1.Fist, Stick, Knife, Gun : A Personal History of Violence by Geoffrey Canada.  This one I actually did buy new.  I am a huge fan of Geoffrey Canada and his work with the Harlem Children’s Zone.  The book written about his work, Whatever it Takes, by Paul Tough and the documentary featuring him, Waiting for Superman, were both informative and inspiring.  I was fortunate enough to get to hear Geoffrey Canada speak in October, and to have a chance to meet him and have him autograph both books, and now I just need to read this one!

2. Dearest Friend: A Life of Abigail Adams by Lynne Withey.  I adore Abigail Adams.  Where John seemed more than a little cranky and egotistical and well, downright whiny sometimes, Abigail was calm and nonsensical and kept the household and the family together and solvent, taking on new roles for women.  I picked up this biography at a used book sale and really want to get around to reading it!

3. Thomas Jefferson: The Art of Power by Jon Meacham.  Thomas Jefferson is another historical figure that I greatly admire (he loved books and libraries – what more can I say?).  I picked up this new book about him and I hear great things, so it definitely needs to find its way to my nightstand!

4.  Kite Runner by Khaled Hosseini.  OK, has everyone read this but me?  I’m ashamed to say that I haven’t gotten to it yet, but I did pick it up and it is on my shelf, so hopefully I will soon!

5. Flight of Gemma Hardy by Margot Livesey.  I love the cover of this book, I love the description of this book, I love the reviews of this book, I just haven’t actually read this book yet…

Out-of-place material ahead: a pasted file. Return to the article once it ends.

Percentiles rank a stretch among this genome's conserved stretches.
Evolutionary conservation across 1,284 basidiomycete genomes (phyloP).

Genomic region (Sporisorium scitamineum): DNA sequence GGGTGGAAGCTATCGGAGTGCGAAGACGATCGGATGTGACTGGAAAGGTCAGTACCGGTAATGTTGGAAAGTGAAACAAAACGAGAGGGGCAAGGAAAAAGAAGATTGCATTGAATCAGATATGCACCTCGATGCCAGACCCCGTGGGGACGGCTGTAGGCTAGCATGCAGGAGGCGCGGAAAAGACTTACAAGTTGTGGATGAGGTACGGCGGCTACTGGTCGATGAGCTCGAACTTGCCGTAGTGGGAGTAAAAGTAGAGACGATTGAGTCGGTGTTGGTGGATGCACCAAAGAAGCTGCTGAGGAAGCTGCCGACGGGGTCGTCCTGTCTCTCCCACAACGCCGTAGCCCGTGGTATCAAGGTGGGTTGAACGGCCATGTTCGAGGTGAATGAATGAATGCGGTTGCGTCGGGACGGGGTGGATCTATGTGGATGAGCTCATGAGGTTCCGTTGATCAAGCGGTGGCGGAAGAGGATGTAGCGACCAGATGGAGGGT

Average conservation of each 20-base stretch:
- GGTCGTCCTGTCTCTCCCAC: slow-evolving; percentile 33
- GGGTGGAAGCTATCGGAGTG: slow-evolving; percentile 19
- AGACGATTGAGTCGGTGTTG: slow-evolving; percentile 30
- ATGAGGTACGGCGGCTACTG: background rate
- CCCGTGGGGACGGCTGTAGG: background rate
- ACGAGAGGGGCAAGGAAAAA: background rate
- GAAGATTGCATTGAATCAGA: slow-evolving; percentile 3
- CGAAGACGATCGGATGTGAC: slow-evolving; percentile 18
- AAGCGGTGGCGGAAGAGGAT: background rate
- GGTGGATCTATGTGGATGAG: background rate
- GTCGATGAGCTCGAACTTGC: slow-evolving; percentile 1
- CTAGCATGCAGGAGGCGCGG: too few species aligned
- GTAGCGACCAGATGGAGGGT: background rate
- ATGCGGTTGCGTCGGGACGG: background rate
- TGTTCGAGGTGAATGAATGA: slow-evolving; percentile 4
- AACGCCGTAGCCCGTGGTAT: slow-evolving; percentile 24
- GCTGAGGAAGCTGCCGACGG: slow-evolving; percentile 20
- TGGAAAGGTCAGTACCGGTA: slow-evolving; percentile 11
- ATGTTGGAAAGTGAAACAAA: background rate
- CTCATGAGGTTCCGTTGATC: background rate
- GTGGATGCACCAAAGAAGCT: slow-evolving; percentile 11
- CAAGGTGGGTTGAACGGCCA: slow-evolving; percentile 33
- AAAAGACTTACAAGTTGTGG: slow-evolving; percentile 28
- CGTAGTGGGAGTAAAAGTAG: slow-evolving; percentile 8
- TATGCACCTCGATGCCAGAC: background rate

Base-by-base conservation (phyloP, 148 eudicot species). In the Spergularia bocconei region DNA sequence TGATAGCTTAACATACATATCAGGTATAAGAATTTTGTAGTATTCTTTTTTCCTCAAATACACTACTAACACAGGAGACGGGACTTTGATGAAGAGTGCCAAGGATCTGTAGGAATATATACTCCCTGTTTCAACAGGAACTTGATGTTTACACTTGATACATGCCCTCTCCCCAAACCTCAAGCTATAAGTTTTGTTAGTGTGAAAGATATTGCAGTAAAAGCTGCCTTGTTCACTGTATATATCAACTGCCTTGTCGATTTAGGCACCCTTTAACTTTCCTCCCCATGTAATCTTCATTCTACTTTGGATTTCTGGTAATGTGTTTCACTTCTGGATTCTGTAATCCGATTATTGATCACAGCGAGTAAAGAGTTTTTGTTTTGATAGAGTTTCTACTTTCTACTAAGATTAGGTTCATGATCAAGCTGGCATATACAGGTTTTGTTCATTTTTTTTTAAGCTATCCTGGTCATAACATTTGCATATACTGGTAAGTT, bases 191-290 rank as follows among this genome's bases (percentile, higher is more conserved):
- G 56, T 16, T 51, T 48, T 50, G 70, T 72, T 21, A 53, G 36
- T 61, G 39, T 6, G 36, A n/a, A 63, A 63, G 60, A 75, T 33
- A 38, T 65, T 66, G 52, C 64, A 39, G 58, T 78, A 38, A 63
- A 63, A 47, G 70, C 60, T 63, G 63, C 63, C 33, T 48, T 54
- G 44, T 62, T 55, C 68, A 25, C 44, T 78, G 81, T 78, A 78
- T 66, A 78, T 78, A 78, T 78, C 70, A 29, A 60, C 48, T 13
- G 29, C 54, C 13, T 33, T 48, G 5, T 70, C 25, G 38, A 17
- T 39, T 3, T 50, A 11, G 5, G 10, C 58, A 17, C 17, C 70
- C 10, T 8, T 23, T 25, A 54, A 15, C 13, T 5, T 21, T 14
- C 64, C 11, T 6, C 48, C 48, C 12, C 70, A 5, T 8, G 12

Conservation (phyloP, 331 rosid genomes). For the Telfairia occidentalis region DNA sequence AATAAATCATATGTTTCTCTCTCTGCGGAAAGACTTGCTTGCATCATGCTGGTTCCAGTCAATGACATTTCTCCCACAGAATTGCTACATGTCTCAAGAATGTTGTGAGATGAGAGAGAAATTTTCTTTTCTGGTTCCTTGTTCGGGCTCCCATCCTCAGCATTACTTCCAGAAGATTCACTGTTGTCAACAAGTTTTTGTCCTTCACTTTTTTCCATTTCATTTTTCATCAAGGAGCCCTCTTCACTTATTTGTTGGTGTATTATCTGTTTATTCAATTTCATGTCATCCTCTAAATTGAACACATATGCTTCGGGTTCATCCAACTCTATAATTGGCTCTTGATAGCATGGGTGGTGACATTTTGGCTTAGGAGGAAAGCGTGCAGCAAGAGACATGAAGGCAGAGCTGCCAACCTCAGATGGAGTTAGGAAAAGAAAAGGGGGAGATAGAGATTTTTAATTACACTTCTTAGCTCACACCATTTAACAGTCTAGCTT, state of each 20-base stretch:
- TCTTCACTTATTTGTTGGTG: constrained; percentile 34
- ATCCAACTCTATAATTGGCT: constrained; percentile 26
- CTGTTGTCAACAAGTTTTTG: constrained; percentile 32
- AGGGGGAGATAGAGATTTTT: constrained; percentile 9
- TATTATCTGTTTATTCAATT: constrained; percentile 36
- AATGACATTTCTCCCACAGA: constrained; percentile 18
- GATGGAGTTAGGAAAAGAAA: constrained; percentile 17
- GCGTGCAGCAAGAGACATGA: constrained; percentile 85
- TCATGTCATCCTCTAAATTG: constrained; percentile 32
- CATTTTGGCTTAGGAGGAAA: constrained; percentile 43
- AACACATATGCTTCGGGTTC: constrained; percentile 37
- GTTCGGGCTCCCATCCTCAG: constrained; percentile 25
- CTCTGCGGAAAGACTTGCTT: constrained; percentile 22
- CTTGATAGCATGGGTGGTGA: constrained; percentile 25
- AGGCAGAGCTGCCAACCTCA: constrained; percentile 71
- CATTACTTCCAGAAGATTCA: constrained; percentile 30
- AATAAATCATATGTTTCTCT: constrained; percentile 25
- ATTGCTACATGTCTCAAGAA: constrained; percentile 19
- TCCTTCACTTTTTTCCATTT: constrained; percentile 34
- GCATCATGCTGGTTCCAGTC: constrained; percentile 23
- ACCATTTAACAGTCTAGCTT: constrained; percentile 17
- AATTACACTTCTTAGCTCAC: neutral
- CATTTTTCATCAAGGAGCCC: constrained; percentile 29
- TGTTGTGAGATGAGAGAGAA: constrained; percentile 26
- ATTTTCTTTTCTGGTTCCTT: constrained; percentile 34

6. Sarah’s Key by Tatiana de Rosnay.  I feel like this is another book that everyone else has read – like I have some catching up to do!  I have wanted to read something by Tatiana de Rosnay for some time, now that I picked this up I will need to actually do it!

7. Olive Kitteridge by Elizabeth Strout.  This was added to my to-read list after I finished reading The End of Your Life Book Club.  Imagine my surprise when I realized I already owned it but just hadn’t read it yet!

8. My Berlin Kitchen by Luisa Weiss.  I love books about self-discovery and books about food (even though they always make me hungry!)

9. Water Witches by Chris Bohjalian.  Mr. Bohjalian is another author that I’ve always been meaning to try, so when I saw this book at a used bookstore I had to grab it.  And I’ll get to it eventually, really I will!

10.Three Junes by Julia Glass.  Honestly, I’ve heard mixed things about this book, but it’s one that I’ve wanted to read.  Stories that trace characters through time are always interesting to me, and I heard enough positive things about the book that I had to pick it up!
What books did you just have to buy, but haven’t actually read yet?  Have you read any of the books on my list?  Are they worth putting at the top of my to-read list?